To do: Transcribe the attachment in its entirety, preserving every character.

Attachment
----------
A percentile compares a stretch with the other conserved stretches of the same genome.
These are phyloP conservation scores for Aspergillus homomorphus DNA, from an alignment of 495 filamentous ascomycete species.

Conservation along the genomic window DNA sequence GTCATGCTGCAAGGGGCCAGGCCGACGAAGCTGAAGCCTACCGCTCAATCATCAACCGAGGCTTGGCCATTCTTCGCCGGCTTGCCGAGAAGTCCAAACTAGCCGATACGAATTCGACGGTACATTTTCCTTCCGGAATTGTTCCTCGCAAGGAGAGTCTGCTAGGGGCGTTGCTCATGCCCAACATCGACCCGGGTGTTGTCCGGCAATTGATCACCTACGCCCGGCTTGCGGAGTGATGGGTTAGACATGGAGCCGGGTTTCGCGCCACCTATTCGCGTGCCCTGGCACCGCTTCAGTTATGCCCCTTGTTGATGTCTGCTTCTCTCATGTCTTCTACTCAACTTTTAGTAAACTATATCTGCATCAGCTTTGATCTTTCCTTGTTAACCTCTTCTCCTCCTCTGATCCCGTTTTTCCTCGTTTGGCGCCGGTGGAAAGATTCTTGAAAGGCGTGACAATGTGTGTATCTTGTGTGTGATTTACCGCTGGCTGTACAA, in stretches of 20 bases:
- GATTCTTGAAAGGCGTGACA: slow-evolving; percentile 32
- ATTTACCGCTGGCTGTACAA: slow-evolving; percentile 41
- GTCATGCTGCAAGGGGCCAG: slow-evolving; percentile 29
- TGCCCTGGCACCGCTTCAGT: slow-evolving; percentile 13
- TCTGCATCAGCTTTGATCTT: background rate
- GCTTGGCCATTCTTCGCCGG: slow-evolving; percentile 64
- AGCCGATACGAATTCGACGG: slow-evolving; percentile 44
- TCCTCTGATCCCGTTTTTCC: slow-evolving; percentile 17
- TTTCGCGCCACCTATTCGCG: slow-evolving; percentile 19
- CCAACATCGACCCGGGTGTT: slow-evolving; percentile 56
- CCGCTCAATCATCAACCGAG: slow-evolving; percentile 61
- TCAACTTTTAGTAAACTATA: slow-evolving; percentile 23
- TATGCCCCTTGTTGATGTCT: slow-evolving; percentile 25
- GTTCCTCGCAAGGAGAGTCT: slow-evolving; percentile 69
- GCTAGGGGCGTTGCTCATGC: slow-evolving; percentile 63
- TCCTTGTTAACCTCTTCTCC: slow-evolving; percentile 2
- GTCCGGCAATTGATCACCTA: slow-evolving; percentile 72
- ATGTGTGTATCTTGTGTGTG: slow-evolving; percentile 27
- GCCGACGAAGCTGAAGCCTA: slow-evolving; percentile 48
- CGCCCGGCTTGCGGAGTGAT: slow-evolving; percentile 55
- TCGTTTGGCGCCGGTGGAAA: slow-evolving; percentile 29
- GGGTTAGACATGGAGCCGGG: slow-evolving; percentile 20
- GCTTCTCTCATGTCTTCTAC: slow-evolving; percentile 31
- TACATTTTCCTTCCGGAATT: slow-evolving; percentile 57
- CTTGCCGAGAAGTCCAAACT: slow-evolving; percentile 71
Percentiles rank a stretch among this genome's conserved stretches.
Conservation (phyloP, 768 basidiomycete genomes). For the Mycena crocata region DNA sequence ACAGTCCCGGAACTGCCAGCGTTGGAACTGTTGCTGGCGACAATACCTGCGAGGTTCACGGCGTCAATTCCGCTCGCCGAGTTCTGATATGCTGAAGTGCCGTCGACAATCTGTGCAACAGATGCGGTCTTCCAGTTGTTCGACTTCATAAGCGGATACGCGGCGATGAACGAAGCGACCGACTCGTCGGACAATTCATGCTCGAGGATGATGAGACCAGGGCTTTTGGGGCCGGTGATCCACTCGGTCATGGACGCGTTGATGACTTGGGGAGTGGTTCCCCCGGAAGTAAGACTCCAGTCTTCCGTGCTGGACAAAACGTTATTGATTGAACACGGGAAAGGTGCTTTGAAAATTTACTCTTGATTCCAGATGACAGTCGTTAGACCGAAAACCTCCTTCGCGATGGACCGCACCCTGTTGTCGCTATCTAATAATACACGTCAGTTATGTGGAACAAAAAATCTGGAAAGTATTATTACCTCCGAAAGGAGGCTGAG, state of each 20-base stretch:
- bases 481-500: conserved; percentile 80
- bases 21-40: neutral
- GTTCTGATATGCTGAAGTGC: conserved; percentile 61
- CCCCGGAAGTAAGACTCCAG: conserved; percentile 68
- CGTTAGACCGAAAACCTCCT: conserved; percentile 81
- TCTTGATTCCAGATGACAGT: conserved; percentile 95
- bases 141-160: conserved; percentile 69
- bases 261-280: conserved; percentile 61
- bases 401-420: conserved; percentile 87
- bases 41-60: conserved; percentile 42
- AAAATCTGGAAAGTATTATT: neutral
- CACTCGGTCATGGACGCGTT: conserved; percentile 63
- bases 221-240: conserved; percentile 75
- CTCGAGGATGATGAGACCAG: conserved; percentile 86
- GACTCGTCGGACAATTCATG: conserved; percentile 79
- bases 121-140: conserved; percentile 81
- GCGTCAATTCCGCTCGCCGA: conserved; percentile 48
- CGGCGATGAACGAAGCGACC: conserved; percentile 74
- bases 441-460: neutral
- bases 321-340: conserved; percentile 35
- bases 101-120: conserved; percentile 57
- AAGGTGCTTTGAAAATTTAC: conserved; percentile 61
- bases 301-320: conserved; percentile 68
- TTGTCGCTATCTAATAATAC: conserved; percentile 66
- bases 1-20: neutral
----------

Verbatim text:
A percentile compares a stretch with the other conserved stretches of the same genome.
These are phyloP conservation scores for Aspergillus homomorphus DNA, from an alignment of 495 filamentous ascomycete species.

Conservation along the genomic window DNA sequence GTCATGCTGCAAGGGGCCAGGCCGACGAAGCTGAAGCCTACCGCTCAATCATCAACCGAGGCTTGGCCATTCTTCGCCGGCTTGCCGAGAAGTCCAAACTAGCCGATACGAATTCGACGGTACATTTTCCTTCCGGAATTGTTCCTCGCAAGGAGAGTCTGCTAGGGGCGTTGCTCATGCCCAACATCGACCCGGGTGTTGTCCGGCAATTGATCACCTACGCCCGGCTTGCGGAGTGATGGGTTAGACATGGAGCCGGGTTTCGCGCCACCTATTCGCGTGCCCTGGCACCGCTTCAGTTATGCCCCTTGTTGATGTCTGCTTCTCTCATGTCTTCTACTCAACTTTTAGTAAACTATATCTGCATCAGCTTTGATCTTTCCTTGTTAACCTCTTCTCCTCCTCTGATCCCGTTTTTCCTCGTTTGGCGCCGGTGGAAAGATTCTTGAAAGGCGTGACAATGTGTGTATCTTGTGTGTGATTTACCGCTGGCTGTACAA, in stretches of 20 bases:
- GATTCTTGAAAGGCGTGACA: slow-evolving; percentile 32
- ATTTACCGCTGGCTGTACAA: slow-evolving; percentile 41
- GTCATGCTGCAAGGGGCCAG: slow-evolving; percentile 29
- TGCCCTGGCACCGCTTCAGT: slow-evolving; percentile 13
- TCTGCATCAGCTTTGATCTT: background rate
- GCTTGGCCATTCTTCGCCGG: slow-evolving; percentile 64
- AGCCGATACGAATTCGACGG: slow-evolving; percentile 44
- TCCTCTGATCCCGTTTTTCC: slow-evolving; percentile 17
- TTTCGCGCCACCTATTCGCG: slow-evolving; percentile 19
- CCAACATCGACCCGGGTGTT: slow-evolving; percentile 56
- CCGCTCAATCATCAACCGAG: slow-evolving; percentile 61
- TCAACTTTTAGTAAACTATA: slow-evolving; percentile 23
- TATGCCCCTTGTTGATGTCT: slow-evolving; percentile 25
- GTTCCTCGCAAGGAGAGTCT: slow-evolving; percentile 69
- GCTAGGGGCGTTGCTCATGC: slow-evolving; percentile 63
- TCCTTGTTAACCTCTTCTCC: slow-evolving; percentile 2
- GTCCGGCAATTGATCACCTA: slow-evolving; percentile 72
- ATGTGTGTATCTTGTGTGTG: slow-evolving; percentile 27
- GCCGACGAAGCTGAAGCCTA: slow-evolving; percentile 48
- CGCCCGGCTTGCGGAGTGAT: slow-evolving; percentile 55
- TCGTTTGGCGCCGGTGGAAA: slow-evolving; percentile 29
- GGGTTAGACATGGAGCCGGG: slow-evolving; percentile 20
- GCTTCTCTCATGTCTTCTAC: slow-evolving; percentile 31
- TACATTTTCCTTCCGGAATT: slow-evolving; percentile 57
- CTTGCCGAGAAGTCCAAACT: slow-evolving; percentile 71
Percentiles rank a stretch among this genome's conserved stretches.
Conservation (phyloP, 768 basidiomycete genomes). For the Mycena crocata region DNA sequence ACAGTCCCGGAACTGCCAGCGTTGGAACTGTTGCTGGCGACAATACCTGCGAGGTTCACGGCGTCAATTCCGCTCGCCGAGTTCTGATATGCTGAAGTGCCGTCGACAATCTGTGCAACAGATGCGGTCTTCCAGTTGTTCGACTTCATAAGCGGATACGCGGCGATGAACGAAGCGACCGACTCGTCGGACAATTCATGCTCGAGGATGATGAGACCAGGGCTTTTGGGGCCGGTGATCCACTCGGTCATGGACGCGTTGATGACTTGGGGAGTGGTTCCCCCGGAAGTAAGACTCCAGTCTTCCGTGCTGGACAAAACGTTATTGATTGAACACGGGAAAGGTGCTTTGAAAATTTACTCTTGATTCCAGATGACAGTCGTTAGACCGAAAACCTCCTTCGCGATGGACCGCACCCTGTTGTCGCTATCTAATAATACACGTCAGTTATGTGGAACAAAAAATCTGGAAAGTATTATTACCTCCGAAAGGAGGCTGAG, state of each 20-base stretch:
- bases 481-500: conserved; percentile 80
- bases 21-40: neutral
- GTTCTGATATGCTGAAGTGC: conserved; percentile 61
- CCCCGGAAGTAAGACTCCAG: conserved; percentile 68
- CGTTAGACCGAAAACCTCCT: conserved; percentile 81
- TCTTGATTCCAGATGACAGT: conserved; percentile 95
- bases 141-160: conserved; percentile 69
- bases 261-280: conserved; percentile 61
- bases 401-420: conserved; percentile 87
- bases 41-60: conserved; percentile 42
- AAAATCTGGAAAGTATTATT: neutral
- CACTCGGTCATGGACGCGTT: conserved; percentile 63
- bases 221-240: conserved; percentile 75
- CTCGAGGATGATGAGACCAG: conserved; percentile 86
- GACTCGTCGGACAATTCATG: conserved; percentile 79
- bases 121-140: conserved; percentile 81
- GCGTCAATTCCGCTCGCCGA: conserved; percentile 48
- CGGCGATGAACGAAGCGACC: conserved; percentile 74
- bases 441-460: neutral
- bases 321-340: conserved; percentile 35
- bases 101-120: conserved; percentile 57
- AAGGTGCTTTGAAAATTTAC: conserved; percentile 61
- bases 301-320: conserved; percentile 68
- TTGTCGCTATCTAATAATAC: conserved; percentile 66
- bases 1-20: neutral